Exploring Prague on a budget is quite easy. Besides being an exciting and vibrant place, Prague is also one of the cheapest cities in Europe.
Having said that, the city centre is full of tourist traps – from over-priced restaurants to cheesy attractions. While I do recommend spending some time in Prague’s city centre and visiting the main attractions, there are other and cheaper ways to experience the city.
From savouring Prague’s hearty street food to visiting free attractions, here’s how you can save money when visiting this gorgeous city.
Budget accommodation in Prague
You won’t have problems finding affordable lodging in Prague. There are many cheap hostels in Prague, and the metro being fast and efficient you’re never too far from the centre.
Alternatively, you can set up a tent in one of the many campsites in Prague.
Eating out in Prague
Czech cuisine is probably one of the most underrated in Europe. Traditional dishes are based on a generous portion of beef, pork or duck, drowned in a tasty cream or sauce and served with a starchy side dish, normally dumplings.
Czechs are also soup lovers and no meal is complete without having the ‘soup of the day’ as a starter. As you can probably guess, you’ll never go hungry in Czech Republic – meals are often filling, hearty and cheap.
While eating out in Prague won’t drain your wallet, there are still ways of reducing food costs while you’re out exploring the city. The Farmers Market on Náměstí Republiky is a great place to stop for a quick bite. Besides the fruit and vegetable stalls set up by local growers, you’ll also find food stands serving salads, sandwiches and pizza, amongst other snacks, prepared on the spot with fresh ingredients.
One thing you’ll see quite often in Prague is the trdelník. This popular Slovak and Czech pastry consists of yeast dough rolled in cinnamon, sugar and a spice mixture. Trdelník is sold by street vendors all over Prague and you can watch it being baked to perfection over coals or a low gas fire.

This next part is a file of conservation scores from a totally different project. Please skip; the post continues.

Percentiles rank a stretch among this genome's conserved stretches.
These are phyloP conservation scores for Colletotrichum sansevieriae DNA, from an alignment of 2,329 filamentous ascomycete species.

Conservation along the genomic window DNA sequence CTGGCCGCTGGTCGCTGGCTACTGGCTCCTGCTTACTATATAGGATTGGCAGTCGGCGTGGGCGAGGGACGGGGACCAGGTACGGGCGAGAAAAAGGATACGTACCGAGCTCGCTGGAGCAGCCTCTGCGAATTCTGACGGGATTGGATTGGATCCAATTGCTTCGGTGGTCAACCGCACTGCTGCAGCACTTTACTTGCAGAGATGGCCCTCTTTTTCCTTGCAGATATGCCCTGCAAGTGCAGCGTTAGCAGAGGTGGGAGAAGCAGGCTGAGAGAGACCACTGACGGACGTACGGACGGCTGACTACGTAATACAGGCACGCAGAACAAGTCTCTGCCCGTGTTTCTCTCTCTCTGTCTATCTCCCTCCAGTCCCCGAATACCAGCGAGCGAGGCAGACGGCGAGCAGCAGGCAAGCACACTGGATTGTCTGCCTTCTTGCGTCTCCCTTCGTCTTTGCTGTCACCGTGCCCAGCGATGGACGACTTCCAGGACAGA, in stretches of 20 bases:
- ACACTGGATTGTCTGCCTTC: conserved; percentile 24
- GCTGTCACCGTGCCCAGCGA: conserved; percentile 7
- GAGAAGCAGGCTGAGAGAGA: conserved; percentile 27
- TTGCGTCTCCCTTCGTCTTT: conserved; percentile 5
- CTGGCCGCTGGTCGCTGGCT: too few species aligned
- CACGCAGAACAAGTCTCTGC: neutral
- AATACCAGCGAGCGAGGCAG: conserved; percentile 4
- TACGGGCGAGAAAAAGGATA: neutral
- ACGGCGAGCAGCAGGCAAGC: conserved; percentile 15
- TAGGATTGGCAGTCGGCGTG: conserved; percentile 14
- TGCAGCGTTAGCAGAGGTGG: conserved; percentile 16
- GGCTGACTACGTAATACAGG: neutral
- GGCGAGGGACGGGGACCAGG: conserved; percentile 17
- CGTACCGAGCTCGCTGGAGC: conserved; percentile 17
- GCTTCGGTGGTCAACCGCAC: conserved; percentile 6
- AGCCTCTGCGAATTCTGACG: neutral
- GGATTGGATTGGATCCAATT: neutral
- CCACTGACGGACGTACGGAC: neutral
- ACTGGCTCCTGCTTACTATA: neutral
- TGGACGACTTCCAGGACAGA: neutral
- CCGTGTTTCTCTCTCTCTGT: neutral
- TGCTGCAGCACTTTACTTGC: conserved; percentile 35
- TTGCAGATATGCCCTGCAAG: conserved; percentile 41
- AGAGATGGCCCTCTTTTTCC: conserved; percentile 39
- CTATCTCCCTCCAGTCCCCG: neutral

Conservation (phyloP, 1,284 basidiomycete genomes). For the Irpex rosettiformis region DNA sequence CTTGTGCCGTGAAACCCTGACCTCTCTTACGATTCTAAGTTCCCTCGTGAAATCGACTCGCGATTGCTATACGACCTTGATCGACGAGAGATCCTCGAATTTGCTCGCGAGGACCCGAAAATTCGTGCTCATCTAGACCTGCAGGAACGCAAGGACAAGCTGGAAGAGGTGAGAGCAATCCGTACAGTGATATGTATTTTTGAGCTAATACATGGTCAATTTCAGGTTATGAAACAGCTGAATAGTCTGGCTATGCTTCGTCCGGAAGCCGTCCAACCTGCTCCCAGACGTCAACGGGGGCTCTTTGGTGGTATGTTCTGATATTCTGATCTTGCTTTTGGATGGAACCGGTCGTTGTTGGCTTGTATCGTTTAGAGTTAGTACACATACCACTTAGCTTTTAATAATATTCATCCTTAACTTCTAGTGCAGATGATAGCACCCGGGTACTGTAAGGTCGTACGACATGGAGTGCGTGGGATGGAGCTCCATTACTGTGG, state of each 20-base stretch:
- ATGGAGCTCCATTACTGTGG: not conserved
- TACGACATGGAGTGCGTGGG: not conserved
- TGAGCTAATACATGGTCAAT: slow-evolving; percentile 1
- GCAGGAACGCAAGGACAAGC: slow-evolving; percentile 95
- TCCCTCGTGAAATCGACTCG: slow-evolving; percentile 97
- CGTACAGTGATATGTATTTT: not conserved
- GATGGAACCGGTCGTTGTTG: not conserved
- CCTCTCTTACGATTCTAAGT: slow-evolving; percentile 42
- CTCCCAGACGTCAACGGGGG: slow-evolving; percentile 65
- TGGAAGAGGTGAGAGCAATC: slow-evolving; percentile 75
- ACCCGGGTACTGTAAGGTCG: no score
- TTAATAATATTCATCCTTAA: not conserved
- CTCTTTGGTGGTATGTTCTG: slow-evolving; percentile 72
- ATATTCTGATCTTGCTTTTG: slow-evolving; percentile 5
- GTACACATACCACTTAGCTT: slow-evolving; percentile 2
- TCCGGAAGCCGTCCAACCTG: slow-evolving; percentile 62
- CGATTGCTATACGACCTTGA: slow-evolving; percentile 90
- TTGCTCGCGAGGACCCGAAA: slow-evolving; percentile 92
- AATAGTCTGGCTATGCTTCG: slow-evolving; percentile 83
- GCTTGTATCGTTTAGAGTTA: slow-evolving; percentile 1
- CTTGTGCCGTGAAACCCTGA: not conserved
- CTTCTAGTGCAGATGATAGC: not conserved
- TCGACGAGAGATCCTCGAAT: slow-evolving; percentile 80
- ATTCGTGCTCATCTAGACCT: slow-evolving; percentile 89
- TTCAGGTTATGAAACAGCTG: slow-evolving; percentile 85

Free attractions in Prague
Prague boasts many historic sites, including the largest castle complex in Europe, but you’ll be amazed to learn that the city’s top attractions are free.
1. Karluv Most (Charles Bridge)
It might be a tad crowded, but you can’t go to Prague without taking a walk over Charles Bridge. The view from the bridge is stunning and the atmosphere unbeatable.
2. Prague Castle
The castle grounds, including the gardens, are free to roam through. You can easily spend an hour walking around the castle complex and absorbing the view of the city from the ramparts.
A less touristy part of Prague, the historical fort of Vyšehrad has its own charm. Built in the 10th century, Vyšehrad is home to the oldest surviving building in Prague; the Rotunda of St. Martin.
4. Letna Park
If you want to get away from the crowds or give your legs a break, the large woodland of Letna Park is the perfect place for having a picnic and enjoying a beer. You can also enjoy one of the best views of Prague from the top of the hill.
Another less-visited part of Prague, the Jewish Quarter dates back to the 10th century and most of its historic buildings, including six synagogues, remain well-preserved. Josefov is also the birthplace of the famous writer Franz Kafka.
Saving money on other attractions
Prague is bursting with all sorts of attractions, including some really weird ones. You’ll need more than two days to visit most of the city’s historic sites and other attractions.
I also recommend visiting Clementinum, a historical complex which houses the beautiful Mirror Chapel, the Baroque Library Hall and the Astronomical Tower.
If you’re planning to visit more than five museums and historic sites, it’s worth getting a Prague City Card for free admissions to top attractions, plus other perks.
• • •
Enjoyed this post? Pin it!
This post contains affiliate links. This means that I may receive a commission on any purchases made through the links in the post at no extra cost to you.